Stage 4, your pet won’t be able to bear the pain anymore. At this point, you want to visit a local vet’s office and discuss euthanizing your dog.
But before this point, pain management is essential for dog suffering from arthritis. It helps alleviate the pain and improve your pet’s quality of life.
Here are vet-suggested pain management options for a dog with arthritis:
Weight management is an excellent way to manage your dog’s arthritis. Obese dogs put a lot of weight on their joints, triggering arthritis. It’s crucial to adjust the dog’s diet to meet the much-needed nutrition while offering anti-inflammatories and antioxidants. These building blocks are essential for improving your dog’s health.
Also, your vet may suggest engaging in low-impact exercises to help lose weight, which puts less strain on the joints. Weight loss reduces pain and improves your dog’s quality of life.
Pain meds play an integral part in the treatment of a dog with arthritis. Medications like meloxicam or carprofen help relieve joint pain in dogs. With time, your vet will probably suggest using different pain relievers to reduce pain in dogs with arthritis.
Physical therapies can offer several immense benefits to your senior dog with arthritis. For example, water therapy is perfect for relieving joint stress as it fosters weight loss and muscle gain.
Other alternative therapies are known to manage the pain associated with arthritis, such as acupuncture, laser therapy, shockwave therapy, etc. Contemporary therapies help your dog live a more comfortable life.
Is there any reason my arthritic dog is experiencing muscle wasting?
Yes, arthritis causes your pet to be reluctant to move around, resulting in muscle wasting. Over time, muscle disuse and lack of physical activity lead to muscle loss.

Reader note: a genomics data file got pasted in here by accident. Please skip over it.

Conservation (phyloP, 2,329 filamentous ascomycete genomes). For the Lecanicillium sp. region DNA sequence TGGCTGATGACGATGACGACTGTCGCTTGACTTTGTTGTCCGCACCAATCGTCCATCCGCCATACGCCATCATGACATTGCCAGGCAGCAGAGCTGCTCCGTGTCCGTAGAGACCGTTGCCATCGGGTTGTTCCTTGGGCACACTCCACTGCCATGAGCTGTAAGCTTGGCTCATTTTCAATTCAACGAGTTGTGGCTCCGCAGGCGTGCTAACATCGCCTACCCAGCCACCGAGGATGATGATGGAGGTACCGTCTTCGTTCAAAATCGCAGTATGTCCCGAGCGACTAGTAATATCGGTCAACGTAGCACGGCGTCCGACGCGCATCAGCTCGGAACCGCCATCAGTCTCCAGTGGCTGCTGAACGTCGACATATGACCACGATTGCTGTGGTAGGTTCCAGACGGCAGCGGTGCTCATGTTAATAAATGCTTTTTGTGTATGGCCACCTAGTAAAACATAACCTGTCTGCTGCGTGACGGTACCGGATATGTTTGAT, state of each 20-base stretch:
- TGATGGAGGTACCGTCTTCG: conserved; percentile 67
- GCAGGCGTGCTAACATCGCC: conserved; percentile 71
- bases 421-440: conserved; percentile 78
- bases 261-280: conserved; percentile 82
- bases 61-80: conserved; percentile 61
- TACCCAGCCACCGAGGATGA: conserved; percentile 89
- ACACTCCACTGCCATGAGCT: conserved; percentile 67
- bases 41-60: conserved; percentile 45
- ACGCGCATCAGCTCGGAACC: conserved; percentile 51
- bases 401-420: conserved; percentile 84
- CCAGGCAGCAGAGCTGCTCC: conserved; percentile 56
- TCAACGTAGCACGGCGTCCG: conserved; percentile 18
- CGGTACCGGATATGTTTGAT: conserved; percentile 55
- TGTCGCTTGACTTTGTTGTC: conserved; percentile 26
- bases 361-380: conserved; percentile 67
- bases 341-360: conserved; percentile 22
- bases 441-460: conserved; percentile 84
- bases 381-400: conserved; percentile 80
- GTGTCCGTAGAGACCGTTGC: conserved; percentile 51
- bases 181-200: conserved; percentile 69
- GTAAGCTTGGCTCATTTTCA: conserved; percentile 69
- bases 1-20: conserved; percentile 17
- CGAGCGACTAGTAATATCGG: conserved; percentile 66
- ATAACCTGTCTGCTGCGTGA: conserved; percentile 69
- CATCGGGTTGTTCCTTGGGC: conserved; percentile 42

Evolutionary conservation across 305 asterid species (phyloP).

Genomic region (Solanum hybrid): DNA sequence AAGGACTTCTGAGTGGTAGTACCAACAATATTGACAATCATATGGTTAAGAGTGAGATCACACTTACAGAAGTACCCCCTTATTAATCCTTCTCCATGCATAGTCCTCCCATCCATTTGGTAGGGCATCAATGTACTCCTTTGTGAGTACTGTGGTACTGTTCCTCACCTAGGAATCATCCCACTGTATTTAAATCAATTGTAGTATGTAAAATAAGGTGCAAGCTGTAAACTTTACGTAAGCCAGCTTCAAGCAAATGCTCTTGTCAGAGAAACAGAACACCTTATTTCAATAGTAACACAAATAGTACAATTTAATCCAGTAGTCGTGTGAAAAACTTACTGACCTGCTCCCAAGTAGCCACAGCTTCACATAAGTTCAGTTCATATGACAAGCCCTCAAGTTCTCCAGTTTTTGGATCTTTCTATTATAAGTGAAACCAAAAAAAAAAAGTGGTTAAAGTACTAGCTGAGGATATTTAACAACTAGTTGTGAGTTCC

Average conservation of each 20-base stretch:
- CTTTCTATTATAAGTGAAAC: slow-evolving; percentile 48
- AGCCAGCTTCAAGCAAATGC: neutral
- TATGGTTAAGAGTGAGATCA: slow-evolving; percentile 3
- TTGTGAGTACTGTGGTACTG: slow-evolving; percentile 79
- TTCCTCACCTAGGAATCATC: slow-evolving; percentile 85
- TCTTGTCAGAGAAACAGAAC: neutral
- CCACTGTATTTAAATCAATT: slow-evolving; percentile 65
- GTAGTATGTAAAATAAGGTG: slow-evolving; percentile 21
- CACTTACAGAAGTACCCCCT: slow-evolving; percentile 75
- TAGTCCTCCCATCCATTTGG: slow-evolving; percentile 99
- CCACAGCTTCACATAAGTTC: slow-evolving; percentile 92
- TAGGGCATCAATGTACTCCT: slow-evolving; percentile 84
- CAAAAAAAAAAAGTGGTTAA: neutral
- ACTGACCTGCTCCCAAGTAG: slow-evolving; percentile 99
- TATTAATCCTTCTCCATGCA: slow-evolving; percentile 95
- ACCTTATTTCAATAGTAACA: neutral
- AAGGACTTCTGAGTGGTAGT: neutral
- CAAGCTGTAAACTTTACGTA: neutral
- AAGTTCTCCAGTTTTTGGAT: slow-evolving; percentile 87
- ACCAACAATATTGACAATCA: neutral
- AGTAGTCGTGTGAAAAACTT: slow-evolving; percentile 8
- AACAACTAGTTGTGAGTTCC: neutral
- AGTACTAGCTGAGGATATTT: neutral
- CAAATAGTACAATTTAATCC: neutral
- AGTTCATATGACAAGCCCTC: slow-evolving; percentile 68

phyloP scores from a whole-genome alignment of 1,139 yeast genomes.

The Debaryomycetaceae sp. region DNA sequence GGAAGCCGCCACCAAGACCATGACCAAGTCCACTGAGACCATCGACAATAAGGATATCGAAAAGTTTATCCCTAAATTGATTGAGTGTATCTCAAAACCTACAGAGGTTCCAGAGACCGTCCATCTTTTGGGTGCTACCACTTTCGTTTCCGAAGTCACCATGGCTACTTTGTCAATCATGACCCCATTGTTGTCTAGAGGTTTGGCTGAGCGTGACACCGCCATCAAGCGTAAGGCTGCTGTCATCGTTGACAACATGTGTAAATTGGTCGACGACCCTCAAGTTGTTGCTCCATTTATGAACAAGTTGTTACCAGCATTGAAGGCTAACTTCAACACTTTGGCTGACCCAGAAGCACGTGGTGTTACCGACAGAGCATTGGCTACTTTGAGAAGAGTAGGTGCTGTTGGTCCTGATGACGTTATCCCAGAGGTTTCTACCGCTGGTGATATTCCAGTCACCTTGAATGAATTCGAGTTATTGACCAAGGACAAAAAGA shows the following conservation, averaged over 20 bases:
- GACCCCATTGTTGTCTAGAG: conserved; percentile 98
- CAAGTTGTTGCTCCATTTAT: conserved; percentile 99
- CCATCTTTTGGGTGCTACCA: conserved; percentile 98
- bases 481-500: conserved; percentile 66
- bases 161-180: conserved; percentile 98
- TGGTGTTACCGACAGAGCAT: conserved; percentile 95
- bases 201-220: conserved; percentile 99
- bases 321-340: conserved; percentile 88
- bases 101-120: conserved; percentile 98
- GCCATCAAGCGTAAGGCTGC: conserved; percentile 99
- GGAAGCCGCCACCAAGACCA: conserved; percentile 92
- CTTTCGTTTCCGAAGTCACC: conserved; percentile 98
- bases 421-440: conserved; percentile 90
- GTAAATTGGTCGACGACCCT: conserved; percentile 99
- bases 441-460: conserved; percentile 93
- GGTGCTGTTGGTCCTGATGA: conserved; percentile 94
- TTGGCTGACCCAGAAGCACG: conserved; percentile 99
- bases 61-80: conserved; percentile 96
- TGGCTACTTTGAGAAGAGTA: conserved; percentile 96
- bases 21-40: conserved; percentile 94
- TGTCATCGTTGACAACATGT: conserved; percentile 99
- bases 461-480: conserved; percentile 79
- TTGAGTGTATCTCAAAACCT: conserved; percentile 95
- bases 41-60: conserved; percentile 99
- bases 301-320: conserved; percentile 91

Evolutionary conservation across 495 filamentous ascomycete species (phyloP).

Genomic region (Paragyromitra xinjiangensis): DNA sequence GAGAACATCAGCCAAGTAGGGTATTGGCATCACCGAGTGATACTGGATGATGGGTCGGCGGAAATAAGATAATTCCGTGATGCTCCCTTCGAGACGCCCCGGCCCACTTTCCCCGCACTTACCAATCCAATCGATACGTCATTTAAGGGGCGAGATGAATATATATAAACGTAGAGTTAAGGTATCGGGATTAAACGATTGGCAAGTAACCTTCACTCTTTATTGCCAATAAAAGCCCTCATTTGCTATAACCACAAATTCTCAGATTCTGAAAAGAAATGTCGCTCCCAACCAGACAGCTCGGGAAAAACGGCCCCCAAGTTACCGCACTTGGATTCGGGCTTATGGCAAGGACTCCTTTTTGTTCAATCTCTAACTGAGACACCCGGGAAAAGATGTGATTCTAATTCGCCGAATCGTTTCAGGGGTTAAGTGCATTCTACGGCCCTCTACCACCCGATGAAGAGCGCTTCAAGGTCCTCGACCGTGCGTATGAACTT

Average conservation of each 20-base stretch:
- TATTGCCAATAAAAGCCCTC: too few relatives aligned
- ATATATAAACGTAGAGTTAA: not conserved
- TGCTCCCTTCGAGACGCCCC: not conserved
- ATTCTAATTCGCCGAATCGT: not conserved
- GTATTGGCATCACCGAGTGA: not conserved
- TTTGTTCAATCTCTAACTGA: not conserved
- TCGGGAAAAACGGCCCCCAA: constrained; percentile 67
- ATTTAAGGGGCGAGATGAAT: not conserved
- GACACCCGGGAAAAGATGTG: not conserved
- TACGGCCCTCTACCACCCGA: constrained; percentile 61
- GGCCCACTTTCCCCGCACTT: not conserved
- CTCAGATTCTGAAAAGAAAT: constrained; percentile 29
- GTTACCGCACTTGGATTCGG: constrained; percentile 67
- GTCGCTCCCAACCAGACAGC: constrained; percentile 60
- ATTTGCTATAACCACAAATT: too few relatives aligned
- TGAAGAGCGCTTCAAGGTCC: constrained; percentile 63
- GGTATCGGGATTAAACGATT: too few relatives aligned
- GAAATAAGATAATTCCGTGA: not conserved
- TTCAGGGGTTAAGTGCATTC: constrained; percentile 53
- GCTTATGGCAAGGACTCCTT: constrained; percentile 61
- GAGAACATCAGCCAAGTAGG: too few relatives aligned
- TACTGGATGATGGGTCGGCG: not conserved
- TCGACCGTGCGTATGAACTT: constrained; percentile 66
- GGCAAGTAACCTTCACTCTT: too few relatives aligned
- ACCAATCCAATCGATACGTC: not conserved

When should I consider euthanizing a dog with arthritis?
Arthritis is a manageable joint disease and not fatal. However, if your pet is no longer responding to treatment or has a poor quality of life due to severe pain, then euthanizing your dog may be the only option. Visit your vet’s office for more details.
Are anti-inflammatories commonly used to manage arthritis in dogs?
Yes, anti-inflammatories are frequently used in the treatment of arthritis in dogs. These medications help reduce inflammation, alleviate pain, and improve mobility, thereby enhancing the dog’s quality of life.
Pets cannot talk. So, it’s up to us, as humans, to pay attention to the signs of suffering. Arthritis affects the dog’s life. In some cases, physical therapy, supplements, exercise, and such can help slow down this progressive disease and improve the dog’s health.
If every attempt to relieve your dog’s pain is futile, it’s heartbreaking to watch your pets suffer. At this point, you want to visit your visit and discuss the best way to euthanize a dog.
Important note: pet loss can be a devastating experience for you and your family members. So, remember to heal as a family and not ignore your own emotions.